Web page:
ElMaestro
★★★

Denmark,
2024-02-19 10:51
(53 d 03:53 ago)

Posting: # 23868
Views: 851
 

 lm and the model matrix [🇷 for BE/BA]

Hi all,


I continue to be a little baffled by R's lm and related functions.

Let's say we have a typical BE-related model like
M=lm(log(Cmax) ~ factor(Seq)+factor(Subj)+factor(Trt)+factor(Per))

I want a full rank model matrix, for example because further downstream I need access to the projection matrix (or hat matrix, H). The matrix, not just the diagonal entries. Should be easy, right?
H=X(X'X)-1X'
, where X is the full rank model matrix.
So I just make a call like
X=model.matrix(M)

and we plug that into the equation for H.

But no.... Unfortunately, R doesn't let me get away with it, because the X I extract from the call above is not full rank. Neither is does it contain a column for every level of every factor. It is somehwere in between the two extremes and I do no understand how that X offers any advantage at all.

Next, ok, there's probably an easy way to make X full rank, right? A simple call in R's stats library must definitely exist, right?
Well, perhaps you guys know it, but I don't. I find myself having to write a stupid function like
MakeFullRank=function(X)
{
  Q=X[,1]
  for (i in 2:ncol(X))
  {
    rnk=qr(Q)$rank
    Q2=cbind(Q, X[,i])
    rnk2=qr(Q2)$rank
    if (rnk2>rnk) Q=Q2
  }
  return(Q)
}

This will convert the X into a full rank X.

It all seems so odd to me... R is such a functional language and all sorts of functions are optimised, and offer all sorts of handy functionality, so:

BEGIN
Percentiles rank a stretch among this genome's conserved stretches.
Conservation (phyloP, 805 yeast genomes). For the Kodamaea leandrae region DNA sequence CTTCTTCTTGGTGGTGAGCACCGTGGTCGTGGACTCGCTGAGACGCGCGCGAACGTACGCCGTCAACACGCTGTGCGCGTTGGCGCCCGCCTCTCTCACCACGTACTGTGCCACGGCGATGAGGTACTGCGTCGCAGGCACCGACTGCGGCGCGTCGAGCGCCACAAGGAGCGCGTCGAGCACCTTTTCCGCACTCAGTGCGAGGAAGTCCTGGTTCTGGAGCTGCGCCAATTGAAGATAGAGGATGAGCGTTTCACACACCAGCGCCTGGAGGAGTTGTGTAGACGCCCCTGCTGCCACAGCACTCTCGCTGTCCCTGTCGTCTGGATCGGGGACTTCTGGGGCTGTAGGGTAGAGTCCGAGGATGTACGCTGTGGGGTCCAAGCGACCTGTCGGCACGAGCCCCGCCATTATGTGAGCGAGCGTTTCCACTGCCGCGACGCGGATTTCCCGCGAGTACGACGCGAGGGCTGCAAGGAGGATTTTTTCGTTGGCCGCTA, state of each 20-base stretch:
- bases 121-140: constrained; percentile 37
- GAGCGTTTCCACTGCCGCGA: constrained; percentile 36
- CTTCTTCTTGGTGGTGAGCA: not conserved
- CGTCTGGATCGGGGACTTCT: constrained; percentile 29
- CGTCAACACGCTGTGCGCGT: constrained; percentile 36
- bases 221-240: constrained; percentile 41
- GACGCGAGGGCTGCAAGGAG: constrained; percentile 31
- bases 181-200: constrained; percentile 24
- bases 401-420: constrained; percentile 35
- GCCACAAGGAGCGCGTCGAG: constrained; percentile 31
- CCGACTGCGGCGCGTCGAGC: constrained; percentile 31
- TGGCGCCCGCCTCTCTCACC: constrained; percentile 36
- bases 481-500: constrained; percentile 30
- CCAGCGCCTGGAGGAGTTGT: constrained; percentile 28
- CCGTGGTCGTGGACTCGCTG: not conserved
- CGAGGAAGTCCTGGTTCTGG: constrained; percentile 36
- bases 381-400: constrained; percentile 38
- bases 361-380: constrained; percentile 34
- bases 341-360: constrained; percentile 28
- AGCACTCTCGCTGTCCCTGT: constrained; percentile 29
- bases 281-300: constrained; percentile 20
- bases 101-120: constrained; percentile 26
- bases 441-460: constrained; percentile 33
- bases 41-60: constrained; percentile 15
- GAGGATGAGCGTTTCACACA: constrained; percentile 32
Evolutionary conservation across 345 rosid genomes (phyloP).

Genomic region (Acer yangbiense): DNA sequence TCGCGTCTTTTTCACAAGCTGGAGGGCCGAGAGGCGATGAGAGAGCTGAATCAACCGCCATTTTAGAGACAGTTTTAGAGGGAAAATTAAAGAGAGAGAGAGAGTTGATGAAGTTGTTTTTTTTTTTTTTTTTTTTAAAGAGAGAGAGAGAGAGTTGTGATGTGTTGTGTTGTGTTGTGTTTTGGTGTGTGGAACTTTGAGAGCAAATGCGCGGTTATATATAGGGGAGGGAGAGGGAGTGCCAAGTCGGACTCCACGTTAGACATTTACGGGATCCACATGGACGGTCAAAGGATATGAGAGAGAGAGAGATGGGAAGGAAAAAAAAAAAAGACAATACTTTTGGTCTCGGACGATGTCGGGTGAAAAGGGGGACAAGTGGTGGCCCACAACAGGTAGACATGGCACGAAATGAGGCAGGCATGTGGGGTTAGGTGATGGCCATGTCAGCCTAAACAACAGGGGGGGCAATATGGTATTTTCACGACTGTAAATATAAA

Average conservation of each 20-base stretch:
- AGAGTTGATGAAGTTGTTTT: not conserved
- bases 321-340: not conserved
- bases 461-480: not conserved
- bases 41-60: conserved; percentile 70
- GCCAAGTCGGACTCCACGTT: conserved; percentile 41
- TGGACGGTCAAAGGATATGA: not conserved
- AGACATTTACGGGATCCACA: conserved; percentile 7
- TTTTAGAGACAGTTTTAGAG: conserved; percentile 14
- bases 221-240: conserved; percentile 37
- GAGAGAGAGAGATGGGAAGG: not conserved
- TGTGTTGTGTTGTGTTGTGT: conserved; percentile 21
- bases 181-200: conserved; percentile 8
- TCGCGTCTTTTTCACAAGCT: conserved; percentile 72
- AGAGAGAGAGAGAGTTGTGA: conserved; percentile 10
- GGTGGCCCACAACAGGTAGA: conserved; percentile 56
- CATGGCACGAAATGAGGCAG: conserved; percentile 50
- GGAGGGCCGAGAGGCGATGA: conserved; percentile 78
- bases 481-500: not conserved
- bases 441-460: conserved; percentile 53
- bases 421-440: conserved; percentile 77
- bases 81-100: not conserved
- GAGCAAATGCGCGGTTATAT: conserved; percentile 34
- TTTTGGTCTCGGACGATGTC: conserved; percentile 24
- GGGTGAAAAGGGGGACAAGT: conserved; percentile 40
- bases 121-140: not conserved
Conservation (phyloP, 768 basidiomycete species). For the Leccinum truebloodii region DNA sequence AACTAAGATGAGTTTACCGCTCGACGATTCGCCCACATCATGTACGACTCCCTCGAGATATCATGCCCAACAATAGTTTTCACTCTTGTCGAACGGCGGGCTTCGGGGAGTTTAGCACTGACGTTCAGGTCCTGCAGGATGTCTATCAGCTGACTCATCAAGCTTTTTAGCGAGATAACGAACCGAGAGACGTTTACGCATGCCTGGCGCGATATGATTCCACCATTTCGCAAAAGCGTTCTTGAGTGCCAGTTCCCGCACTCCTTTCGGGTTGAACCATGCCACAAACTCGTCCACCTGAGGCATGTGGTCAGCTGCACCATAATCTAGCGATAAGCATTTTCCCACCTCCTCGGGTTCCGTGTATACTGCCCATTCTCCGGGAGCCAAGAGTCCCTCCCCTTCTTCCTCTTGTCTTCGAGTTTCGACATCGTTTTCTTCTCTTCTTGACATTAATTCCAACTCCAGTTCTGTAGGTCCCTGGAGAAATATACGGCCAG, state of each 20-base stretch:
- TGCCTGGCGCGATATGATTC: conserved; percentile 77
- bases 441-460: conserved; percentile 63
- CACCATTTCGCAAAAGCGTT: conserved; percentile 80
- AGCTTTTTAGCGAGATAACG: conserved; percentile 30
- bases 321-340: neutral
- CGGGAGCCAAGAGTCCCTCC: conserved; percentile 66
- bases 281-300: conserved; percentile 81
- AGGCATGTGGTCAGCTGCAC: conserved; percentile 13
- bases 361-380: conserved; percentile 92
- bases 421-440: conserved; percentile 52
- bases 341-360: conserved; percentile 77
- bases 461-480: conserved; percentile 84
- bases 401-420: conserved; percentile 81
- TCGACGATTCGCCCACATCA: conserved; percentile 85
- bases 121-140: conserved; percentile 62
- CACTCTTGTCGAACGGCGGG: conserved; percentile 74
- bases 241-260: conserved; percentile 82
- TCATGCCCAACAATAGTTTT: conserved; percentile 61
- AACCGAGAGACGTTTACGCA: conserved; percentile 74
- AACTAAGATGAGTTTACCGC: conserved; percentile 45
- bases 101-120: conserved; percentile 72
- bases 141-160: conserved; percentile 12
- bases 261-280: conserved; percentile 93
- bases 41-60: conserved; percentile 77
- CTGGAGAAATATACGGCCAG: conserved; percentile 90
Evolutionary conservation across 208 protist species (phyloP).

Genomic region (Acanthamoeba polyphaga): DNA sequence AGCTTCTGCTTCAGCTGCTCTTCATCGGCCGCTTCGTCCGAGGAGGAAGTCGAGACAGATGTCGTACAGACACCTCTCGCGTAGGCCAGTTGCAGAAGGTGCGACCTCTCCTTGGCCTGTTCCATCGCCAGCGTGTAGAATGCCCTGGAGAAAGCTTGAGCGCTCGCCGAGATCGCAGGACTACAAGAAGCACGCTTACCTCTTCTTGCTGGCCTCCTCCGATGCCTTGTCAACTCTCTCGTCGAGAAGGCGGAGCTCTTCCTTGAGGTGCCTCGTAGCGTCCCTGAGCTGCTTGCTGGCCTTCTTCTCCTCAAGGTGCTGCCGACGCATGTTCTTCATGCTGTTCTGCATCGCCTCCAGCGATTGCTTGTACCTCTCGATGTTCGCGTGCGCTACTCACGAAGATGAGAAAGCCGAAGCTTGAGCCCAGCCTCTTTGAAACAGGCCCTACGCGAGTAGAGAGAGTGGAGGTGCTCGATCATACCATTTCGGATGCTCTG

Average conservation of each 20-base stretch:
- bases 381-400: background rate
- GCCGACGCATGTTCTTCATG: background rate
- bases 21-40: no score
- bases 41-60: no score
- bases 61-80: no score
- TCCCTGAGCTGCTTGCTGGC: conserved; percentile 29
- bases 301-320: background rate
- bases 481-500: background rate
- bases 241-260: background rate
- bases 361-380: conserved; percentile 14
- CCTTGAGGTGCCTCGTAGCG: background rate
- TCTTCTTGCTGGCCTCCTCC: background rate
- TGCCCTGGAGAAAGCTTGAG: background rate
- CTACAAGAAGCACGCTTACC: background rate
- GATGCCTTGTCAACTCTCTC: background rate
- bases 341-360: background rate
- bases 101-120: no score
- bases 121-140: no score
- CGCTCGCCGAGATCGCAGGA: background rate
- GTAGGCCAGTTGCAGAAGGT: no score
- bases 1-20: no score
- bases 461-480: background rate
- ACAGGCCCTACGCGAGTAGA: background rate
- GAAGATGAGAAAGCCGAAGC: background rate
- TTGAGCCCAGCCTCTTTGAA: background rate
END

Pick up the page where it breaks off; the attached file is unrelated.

1. Can anyone tell if R's model.matrix (not full rank and not containing a column for every factor level for every factor) offers any advantage within an lm?
  2. Can anyone tell if there are easier or direct ways to extract a full rank model matrix from an lm object?
  3. Can anyone tell if there are easier ways to extract the hat matrix (not just its diagonals) than the clumsy outline above?
Finally, let me emphasize I do not wish for a discussion of Moore-Primrose pseudoinverses or the opportunities those beasts offer. In essence this is plainly and simply about lm and inverses, not pseudoinverses. Should anyone care to answer then give pt 3 lowest priority, please. The hat matrix deal is only one example showing why I need a full rank X. There are plenty other reasons as well. But if I understand why creators of lm prefer to work on deficienct-rank model matrices then perhaps I can apply this understanding in my own setting as well :-)

Many thanks for any input.

Pass or fail!
ElMaestro
mittyri
★★  

Russia,
2024-02-22 21:21
(49 d 17:22 ago)

@ ElMaestro
Posting: # 23873
Views: 638
 

 the model matrix and the contrasts

Dear ElMaestro!

I (and many others) understand your degree of discontent.
Yes, this is something unexpected.
I suppose you already read this answer

I have nothing to add to this: that's a price for identifiability. The only solution I see besides you already gave is to turn off the contrasts as shown there:
f <- sample(gl(3, 4, labels = letters[1:3]))
# [1] c a a b b a c b c b a c
#Levels: a b c

g <- sample(gl(3, 4, labels = LETTERS[1:3]))
# [1] A B A B C B C A C C A B
#Levels: A B C
X0 <- model.matrix(~ f + g, contrasts.arg = list(
                   f = contr.treatment(n = 3, contrasts = FALSE),